NYRB nov 17 Mendelsohn corrects Denby
Daniel Mendelsohn in his review of Capote took issue with Denby's criticism of the film's portrayal of Truman Capote's alcoholism.
Denby, "the filmmakers' suggestion that Capote never recovered from the death of Perry Smith or from the success of In Cold Blood, strikes me as doubly sentimental. Capote was ultimately done in by alcohol."
Mendelsohn, after a detailed narrative of the events, "it does not seem at all sentimental to see the cause of his decline in the experiences that were forced on him by the writing of In Cold Blood. 'Something happened,' and that something wasn't merely the killings themselves, but the terrible five-year wait and what it meant: that the success of the book that he always knew would be his greatest acheivement depended, in the end, on the deaths of two men, one of whom eerily resembled himself. Alcoholism was just the proximate cause [ . . . ] (22)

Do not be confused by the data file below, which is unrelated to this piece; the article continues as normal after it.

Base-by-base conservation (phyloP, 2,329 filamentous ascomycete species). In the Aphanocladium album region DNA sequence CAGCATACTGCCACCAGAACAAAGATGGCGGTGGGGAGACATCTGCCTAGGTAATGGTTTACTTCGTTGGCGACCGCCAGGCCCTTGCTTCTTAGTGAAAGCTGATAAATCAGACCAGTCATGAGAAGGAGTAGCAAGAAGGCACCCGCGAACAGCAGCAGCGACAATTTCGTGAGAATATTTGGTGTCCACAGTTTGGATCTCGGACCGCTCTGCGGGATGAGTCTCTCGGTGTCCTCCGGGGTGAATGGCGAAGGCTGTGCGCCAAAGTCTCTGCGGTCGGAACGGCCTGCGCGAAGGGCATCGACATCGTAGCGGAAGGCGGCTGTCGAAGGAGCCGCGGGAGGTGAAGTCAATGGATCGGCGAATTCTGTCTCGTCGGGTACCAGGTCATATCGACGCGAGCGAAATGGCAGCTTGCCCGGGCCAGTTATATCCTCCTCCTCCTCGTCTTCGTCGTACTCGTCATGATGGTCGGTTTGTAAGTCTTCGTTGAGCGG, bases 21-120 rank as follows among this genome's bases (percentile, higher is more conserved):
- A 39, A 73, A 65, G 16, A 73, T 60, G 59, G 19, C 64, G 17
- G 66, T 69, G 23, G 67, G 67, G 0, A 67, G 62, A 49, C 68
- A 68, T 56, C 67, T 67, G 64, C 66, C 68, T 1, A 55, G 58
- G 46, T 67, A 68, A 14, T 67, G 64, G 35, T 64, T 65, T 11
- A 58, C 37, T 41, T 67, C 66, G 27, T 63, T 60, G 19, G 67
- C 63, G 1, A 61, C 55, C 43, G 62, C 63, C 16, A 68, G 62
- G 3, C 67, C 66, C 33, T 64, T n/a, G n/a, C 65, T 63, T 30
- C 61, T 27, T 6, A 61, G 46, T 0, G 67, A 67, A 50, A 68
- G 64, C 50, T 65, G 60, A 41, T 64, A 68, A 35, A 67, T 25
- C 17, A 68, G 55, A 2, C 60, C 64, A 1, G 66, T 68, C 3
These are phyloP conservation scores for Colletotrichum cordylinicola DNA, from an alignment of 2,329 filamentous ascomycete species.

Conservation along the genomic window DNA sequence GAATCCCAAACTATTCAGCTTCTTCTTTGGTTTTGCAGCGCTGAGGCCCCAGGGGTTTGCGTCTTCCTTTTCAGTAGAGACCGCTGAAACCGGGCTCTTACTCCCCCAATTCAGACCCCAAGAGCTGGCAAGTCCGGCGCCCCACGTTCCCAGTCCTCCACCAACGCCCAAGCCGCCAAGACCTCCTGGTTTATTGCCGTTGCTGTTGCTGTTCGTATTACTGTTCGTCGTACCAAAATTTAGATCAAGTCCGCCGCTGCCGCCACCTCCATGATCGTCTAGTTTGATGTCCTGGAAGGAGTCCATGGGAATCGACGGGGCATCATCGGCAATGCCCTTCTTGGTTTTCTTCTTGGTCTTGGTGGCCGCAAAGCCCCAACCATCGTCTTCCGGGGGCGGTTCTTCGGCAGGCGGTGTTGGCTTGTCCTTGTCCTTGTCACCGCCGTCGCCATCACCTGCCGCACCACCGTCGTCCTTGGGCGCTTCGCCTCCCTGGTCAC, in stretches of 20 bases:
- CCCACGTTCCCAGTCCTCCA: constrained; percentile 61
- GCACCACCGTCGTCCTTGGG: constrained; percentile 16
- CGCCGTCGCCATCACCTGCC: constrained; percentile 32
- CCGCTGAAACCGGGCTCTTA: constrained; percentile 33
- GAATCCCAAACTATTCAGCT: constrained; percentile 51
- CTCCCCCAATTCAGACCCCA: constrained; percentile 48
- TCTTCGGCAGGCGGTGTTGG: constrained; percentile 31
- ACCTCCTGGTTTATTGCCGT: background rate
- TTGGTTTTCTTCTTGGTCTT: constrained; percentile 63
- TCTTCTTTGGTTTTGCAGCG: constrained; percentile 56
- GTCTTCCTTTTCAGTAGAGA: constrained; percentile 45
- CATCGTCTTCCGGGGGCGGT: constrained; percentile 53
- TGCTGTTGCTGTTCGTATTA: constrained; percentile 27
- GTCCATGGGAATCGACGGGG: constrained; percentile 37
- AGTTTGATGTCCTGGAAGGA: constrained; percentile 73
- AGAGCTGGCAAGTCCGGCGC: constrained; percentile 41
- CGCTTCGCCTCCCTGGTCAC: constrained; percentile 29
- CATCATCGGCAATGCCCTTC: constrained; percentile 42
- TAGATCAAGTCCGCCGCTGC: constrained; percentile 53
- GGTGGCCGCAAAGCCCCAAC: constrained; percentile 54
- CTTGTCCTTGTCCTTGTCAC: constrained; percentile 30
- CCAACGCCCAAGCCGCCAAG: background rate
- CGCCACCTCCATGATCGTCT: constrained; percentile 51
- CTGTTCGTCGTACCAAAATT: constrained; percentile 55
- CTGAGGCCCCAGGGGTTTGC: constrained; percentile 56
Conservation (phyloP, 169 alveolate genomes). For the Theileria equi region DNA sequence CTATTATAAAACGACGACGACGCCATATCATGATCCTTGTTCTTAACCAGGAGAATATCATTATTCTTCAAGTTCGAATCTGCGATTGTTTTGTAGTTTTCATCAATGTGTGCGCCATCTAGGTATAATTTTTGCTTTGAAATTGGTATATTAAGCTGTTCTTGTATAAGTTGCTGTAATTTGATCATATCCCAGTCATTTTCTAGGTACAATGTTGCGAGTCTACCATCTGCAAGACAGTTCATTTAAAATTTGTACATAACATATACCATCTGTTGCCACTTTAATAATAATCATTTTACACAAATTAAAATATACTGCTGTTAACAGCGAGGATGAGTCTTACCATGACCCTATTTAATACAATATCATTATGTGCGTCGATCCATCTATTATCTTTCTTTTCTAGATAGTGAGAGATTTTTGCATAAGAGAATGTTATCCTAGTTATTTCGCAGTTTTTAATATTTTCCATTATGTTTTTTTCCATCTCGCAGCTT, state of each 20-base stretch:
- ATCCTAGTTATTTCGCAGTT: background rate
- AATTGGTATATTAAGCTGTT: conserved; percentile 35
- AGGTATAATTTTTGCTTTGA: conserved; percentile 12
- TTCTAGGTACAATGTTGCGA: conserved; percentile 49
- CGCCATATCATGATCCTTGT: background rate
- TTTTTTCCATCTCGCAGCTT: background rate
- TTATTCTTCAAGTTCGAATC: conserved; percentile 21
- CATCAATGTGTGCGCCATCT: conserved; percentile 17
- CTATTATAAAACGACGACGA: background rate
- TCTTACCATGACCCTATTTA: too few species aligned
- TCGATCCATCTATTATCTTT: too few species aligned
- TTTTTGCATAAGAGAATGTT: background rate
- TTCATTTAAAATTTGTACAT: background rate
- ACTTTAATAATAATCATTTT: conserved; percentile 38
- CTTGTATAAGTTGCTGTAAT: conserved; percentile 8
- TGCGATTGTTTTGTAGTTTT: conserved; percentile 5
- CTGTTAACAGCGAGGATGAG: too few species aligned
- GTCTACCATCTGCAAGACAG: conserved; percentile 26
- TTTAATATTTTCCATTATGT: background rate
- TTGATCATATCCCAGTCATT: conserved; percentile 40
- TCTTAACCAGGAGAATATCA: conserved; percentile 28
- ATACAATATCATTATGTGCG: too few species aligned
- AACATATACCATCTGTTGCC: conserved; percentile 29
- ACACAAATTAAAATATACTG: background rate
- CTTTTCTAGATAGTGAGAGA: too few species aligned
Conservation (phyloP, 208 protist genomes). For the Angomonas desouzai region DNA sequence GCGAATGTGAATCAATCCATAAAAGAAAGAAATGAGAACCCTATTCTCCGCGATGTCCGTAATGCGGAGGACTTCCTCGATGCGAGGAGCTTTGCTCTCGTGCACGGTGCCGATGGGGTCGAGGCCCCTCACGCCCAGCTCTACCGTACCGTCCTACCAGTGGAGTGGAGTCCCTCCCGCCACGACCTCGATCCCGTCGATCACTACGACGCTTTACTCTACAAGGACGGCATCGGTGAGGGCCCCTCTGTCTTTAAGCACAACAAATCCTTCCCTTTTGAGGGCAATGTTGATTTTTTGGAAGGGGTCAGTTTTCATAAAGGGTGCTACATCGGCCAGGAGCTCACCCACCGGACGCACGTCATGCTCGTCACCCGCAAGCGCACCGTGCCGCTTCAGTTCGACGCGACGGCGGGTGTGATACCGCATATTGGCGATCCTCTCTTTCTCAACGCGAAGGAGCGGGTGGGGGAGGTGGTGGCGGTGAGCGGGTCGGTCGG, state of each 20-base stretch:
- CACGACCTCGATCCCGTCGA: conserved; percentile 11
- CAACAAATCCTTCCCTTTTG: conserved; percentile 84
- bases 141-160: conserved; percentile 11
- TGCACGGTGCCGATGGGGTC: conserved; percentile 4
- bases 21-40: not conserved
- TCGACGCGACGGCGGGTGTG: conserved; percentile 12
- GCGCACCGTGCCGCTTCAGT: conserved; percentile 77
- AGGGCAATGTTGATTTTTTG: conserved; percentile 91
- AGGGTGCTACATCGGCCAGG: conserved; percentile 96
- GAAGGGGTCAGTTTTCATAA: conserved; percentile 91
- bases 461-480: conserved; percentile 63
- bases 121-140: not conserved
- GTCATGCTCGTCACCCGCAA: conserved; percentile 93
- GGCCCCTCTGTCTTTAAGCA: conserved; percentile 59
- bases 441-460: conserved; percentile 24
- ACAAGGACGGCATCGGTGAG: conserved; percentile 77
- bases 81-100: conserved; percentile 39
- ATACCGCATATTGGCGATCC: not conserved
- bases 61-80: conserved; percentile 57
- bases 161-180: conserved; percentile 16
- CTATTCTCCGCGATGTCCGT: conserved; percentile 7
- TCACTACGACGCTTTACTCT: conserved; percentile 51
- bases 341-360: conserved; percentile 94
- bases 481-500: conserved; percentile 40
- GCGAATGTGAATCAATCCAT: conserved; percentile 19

Alcoholism killed Capote the way eating dinner with your family raises your SAT scores. Sort of.
I loved Mendelsohn's review. I haven't seen the film yet (I always take forever to see anything, I have an anticipation addiction) but I certainly will now. I especially liked the part where he says that he kept thinking the film was black and white when it wasn't (23). Though this might be because the film In Cold Blood is black and white. I should re-watch that. And the paradox of writerly silence (23). Why not? Writing can be silent. Reading can be silent. One thing that's not often silent, not these days, is film.
In other media news, we inherited a huge flat screen TV. I find the picture digital-y, and I think its the low quality of our DVD player. But the sound is amazing. I am no longer watching film, I'm listening to it. For example, I listened to parts of No Direction Home. I get really worked up and angry about biogrpahy, celebrity and the narrating of history (but you know this) and this was no exception. I resented Dylan's retreat from activist to artist. Or maybe I just resented the film telling the story that way. Such a boring old dominant narrative. I'm going to re-watch Don't Look Back too.
Categories: newyorker, film
Sensory Experiences: aural, literary, visual